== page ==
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In a world ravaged by Bandits, monsters, and dragons, heroes have stepped up to the plate. You will be selling them all you can to help, and maybe even that plate.
Bargain Quest is a card drafting game designed by Jonathan Ying, and illustrated by Victoria Ying for 2-6 players. Players will take on the roles of shopkeepers selling their wares to the heroes that have come to protect their town, but you don’t care about that, all you’re interested in is making a profit. The goal of the game is simple, get the most points either by making a huge profit or successfully helping the heroes in wounding the enemies, and surviving the waves.
In a copy of the Bargain Quest base set I found:
The cards are made of good material, and doesn’t feel very prone to damage, with that said I still put them in sleeves since this game is heavily reliant on it. It also comes with cardboard tokens, and shop boards, which is my favorite of all the stuff in the box. The item shop board when folded on itself has the exterior of the shop printed on it, with the bargain quest logo on the other, open it up and players are greeted with the interior of the shop adding to the experience, giving opportunities for role playing and the like. Each of the boards are also made in different styles, making choice of shop even more fun, some go for the chinese shop and take on a persona, funnily enough the chinese shop won. The cards have simple layouts and the art is great, with easily recognizable icons, and symbols making for quicker plays. The art on the cards are wonderful as well, each item, and hero have their own distinct look, even the basic classes that have gender swaps had some preferred over others because of the art. All of these comes inside a pretty small box which is a plus for those that don’t have as much shelf space, It also makes a great display piece.
Setup is very easy. Each player is given a shop, and 5 coins. the cards are then shuffled and set in the middle where everyone can reach it easily. for the monster deck, just choose a card from each tier, and add it into the deck with the tier 3 monster at the bottom and the tier 1 at the top. 6 hero cards will also be revealed and given their corresponding purse amount, these will be the heroes players will try to attract into their shops. Last but not least the player who most recently purchased an item will be given the Quest token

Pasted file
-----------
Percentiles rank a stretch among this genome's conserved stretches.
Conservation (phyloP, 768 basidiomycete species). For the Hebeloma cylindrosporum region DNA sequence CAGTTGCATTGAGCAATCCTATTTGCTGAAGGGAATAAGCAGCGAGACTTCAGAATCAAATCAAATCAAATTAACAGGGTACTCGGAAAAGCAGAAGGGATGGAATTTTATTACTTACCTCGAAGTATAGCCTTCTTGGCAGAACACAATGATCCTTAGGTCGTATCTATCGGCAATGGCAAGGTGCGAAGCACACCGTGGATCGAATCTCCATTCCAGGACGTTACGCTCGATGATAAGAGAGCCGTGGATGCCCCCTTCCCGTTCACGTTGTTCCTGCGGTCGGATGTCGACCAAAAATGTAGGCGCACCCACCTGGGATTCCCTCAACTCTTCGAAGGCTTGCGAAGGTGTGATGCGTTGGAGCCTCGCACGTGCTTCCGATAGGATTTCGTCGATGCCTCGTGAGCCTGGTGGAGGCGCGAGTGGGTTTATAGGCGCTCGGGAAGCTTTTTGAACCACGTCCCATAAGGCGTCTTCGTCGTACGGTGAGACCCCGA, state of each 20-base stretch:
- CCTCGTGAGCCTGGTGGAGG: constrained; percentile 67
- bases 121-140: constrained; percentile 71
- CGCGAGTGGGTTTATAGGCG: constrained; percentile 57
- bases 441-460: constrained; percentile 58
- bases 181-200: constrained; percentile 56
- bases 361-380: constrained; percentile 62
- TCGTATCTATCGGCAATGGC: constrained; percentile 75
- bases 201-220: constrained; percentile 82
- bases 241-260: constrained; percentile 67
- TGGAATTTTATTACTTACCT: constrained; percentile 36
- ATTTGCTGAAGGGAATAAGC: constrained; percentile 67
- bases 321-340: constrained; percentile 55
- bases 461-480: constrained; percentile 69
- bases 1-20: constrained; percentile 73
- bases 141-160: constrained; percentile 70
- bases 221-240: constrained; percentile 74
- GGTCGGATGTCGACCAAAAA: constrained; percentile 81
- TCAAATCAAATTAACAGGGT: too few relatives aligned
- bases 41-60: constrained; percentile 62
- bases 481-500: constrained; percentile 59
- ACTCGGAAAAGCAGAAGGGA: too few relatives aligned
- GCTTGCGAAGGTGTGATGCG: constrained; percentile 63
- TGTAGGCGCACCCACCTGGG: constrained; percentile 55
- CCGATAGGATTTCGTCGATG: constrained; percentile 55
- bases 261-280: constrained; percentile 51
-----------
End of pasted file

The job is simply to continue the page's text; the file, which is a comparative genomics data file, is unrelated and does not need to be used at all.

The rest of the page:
The game itself has 6 phases a round; Supply, Display, Shopping, Adventure, Upgrade, Storage.
In the Supply phase, players are each dealt out 4 cards, simultaneously they will take 1 card from that hand and place it face down in front of them, signifying that item is in their shop, after which they will pass down the rest of the cards clockwise, and repeat the process until there are no more cards to pass around, it is also in this phase where the next monster in the deck is revealed. This is where the Supply phase ends.
In the Display phase, players can now look at the hand of item cards they have drafted, and choose which item/s to put into their display, keeping in mind that they normally can’t sell these display items unless they have a special upgrade that allows them. Once everyone has finished, they all reveal their chosen display items, and it now moves onto the Shopping phase.
on the Item cards are certain elements players will need to keep in mind if they want to get the best bang out of their buck. Each item will have a cost, a list of icons(classes) that can use the item, hearts(attractiveness), and the stat boosts they provide.
In the shopping phase the player with the highest revealed hearts gets to pick which hero they want to bring into their shop, but they can only choose a hero who has a class icon matching the display of their shop, if there is no hero that matches their item, then they are skipped, and it goes onto the player/s with the next highest. Ties in hearts are broken via the cost of the item they displayed, the player with the higher costing item will go first.